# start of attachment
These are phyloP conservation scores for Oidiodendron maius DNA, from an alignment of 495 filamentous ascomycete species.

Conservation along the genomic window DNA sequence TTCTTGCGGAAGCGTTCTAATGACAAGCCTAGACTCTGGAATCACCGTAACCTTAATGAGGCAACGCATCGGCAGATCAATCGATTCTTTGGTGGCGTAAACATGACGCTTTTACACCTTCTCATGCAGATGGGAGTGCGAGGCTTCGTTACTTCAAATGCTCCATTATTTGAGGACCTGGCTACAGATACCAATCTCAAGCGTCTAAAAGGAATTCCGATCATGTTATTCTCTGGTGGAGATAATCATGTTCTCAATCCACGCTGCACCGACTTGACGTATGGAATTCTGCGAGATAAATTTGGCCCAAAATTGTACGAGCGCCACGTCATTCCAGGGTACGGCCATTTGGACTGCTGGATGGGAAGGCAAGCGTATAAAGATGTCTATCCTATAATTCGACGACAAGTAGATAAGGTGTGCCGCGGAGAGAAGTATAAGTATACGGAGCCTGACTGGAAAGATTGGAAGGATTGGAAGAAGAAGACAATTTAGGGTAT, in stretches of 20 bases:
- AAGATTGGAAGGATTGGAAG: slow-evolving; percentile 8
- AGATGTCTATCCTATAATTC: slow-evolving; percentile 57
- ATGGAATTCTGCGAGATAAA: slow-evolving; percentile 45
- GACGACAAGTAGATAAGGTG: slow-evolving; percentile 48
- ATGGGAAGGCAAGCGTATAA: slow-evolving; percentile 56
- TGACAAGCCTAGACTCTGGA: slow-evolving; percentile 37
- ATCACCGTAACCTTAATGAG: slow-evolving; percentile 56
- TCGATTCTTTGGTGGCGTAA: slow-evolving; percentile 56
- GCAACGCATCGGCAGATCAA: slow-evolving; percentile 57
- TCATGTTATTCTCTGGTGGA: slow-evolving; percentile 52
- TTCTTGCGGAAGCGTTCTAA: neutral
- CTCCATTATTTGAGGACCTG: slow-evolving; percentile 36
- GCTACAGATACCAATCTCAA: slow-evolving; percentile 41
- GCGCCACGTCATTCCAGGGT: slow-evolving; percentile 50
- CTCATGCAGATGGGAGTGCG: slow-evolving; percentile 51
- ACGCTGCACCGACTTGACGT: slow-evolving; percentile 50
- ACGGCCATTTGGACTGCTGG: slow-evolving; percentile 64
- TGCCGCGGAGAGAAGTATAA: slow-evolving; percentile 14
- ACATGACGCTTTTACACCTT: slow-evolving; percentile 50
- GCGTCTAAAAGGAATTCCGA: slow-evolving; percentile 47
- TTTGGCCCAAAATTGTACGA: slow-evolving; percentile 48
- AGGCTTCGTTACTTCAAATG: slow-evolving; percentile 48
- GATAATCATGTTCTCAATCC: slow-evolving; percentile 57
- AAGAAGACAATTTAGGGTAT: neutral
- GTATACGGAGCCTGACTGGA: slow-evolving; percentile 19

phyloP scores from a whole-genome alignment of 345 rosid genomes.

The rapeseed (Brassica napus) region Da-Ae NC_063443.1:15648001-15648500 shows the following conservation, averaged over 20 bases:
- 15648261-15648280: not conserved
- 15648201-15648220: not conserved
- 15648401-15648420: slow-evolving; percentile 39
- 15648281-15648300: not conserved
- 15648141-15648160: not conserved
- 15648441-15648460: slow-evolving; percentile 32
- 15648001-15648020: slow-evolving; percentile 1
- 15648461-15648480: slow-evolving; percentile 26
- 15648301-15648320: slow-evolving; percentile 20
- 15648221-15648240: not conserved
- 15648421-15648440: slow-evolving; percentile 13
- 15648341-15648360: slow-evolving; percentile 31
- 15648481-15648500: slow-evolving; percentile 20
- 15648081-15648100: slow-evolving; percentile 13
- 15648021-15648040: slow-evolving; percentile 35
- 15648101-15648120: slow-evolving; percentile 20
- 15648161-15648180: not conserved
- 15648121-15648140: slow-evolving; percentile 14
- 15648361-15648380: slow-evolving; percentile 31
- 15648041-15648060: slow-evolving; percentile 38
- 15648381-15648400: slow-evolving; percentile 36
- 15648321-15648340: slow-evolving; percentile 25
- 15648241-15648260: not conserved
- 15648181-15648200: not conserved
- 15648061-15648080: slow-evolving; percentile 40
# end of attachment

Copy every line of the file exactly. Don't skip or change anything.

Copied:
These are phyloP conservation scores for Oidiodendron maius DNA, from an alignment of 495 filamentous ascomycete species.

Conservation along the genomic window DNA sequence TTCTTGCGGAAGCGTTCTAATGACAAGCCTAGACTCTGGAATCACCGTAACCTTAATGAGGCAACGCATCGGCAGATCAATCGATTCTTTGGTGGCGTAAACATGACGCTTTTACACCTTCTCATGCAGATGGGAGTGCGAGGCTTCGTTACTTCAAATGCTCCATTATTTGAGGACCTGGCTACAGATACCAATCTCAAGCGTCTAAAAGGAATTCCGATCATGTTATTCTCTGGTGGAGATAATCATGTTCTCAATCCACGCTGCACCGACTTGACGTATGGAATTCTGCGAGATAAATTTGGCCCAAAATTGTACGAGCGCCACGTCATTCCAGGGTACGGCCATTTGGACTGCTGGATGGGAAGGCAAGCGTATAAAGATGTCTATCCTATAATTCGACGACAAGTAGATAAGGTGTGCCGCGGAGAGAAGTATAAGTATACGGAGCCTGACTGGAAAGATTGGAAGGATTGGAAGAAGAAGACAATTTAGGGTAT, in stretches of 20 bases:
- AAGATTGGAAGGATTGGAAG: slow-evolving; percentile 8
- AGATGTCTATCCTATAATTC: slow-evolving; percentile 57
- ATGGAATTCTGCGAGATAAA: slow-evolving; percentile 45
- GACGACAAGTAGATAAGGTG: slow-evolving; percentile 48
- ATGGGAAGGCAAGCGTATAA: slow-evolving; percentile 56
- TGACAAGCCTAGACTCTGGA: slow-evolving; percentile 37
- ATCACCGTAACCTTAATGAG: slow-evolving; percentile 56
- TCGATTCTTTGGTGGCGTAA: slow-evolving; percentile 56
- GCAACGCATCGGCAGATCAA: slow-evolving; percentile 57
- TCATGTTATTCTCTGGTGGA: slow-evolving; percentile 52
- TTCTTGCGGAAGCGTTCTAA: neutral
- CTCCATTATTTGAGGACCTG: slow-evolving; percentile 36
- GCTACAGATACCAATCTCAA: slow-evolving; percentile 41
- GCGCCACGTCATTCCAGGGT: slow-evolving; percentile 50
- CTCATGCAGATGGGAGTGCG: slow-evolving; percentile 51
- ACGCTGCACCGACTTGACGT: slow-evolving; percentile 50
- ACGGCCATTTGGACTGCTGG: slow-evolving; percentile 64
- TGCCGCGGAGAGAAGTATAA: slow-evolving; percentile 14
- ACATGACGCTTTTACACCTT: slow-evolving; percentile 50
- GCGTCTAAAAGGAATTCCGA: slow-evolving; percentile 47
- TTTGGCCCAAAATTGTACGA: slow-evolving; percentile 48
- AGGCTTCGTTACTTCAAATG: slow-evolving; percentile 48
- GATAATCATGTTCTCAATCC: slow-evolving; percentile 57
- AAGAAGACAATTTAGGGTAT: neutral
- GTATACGGAGCCTGACTGGA: slow-evolving; percentile 19

phyloP scores from a whole-genome alignment of 345 rosid genomes.

The rapeseed (Brassica napus) region Da-Ae NC_063443.1:15648001-15648500 shows the following conservation, averaged over 20 bases:
- 15648261-15648280: not conserved
- 15648201-15648220: not conserved
- 15648401-15648420: slow-evolving; percentile 39
- 15648281-15648300: not conserved
- 15648141-15648160: not conserved
- 15648441-15648460: slow-evolving; percentile 32
- 15648001-15648020: slow-evolving; percentile 1
- 15648461-15648480: slow-evolving; percentile 26
- 15648301-15648320: slow-evolving; percentile 20
- 15648221-15648240: not conserved
- 15648421-15648440: slow-evolving; percentile 13
- 15648341-15648360: slow-evolving; percentile 31
- 15648481-15648500: slow-evolving; percentile 20
- 15648081-15648100: slow-evolving; percentile 13
- 15648021-15648040: slow-evolving; percentile 35
- 15648101-15648120: slow-evolving; percentile 20
- 15648161-15648180: not conserved
- 15648121-15648140: slow-evolving; percentile 14
- 15648361-15648380: slow-evolving; percentile 31
- 15648041-15648060: slow-evolving; percentile 38
- 15648381-15648400: slow-evolving; percentile 36
- 15648321-15648340: slow-evolving; percentile 25
- 15648241-15648260: not conserved
- 15648181-15648200: not conserved
- 15648061-15648080: slow-evolving; percentile 40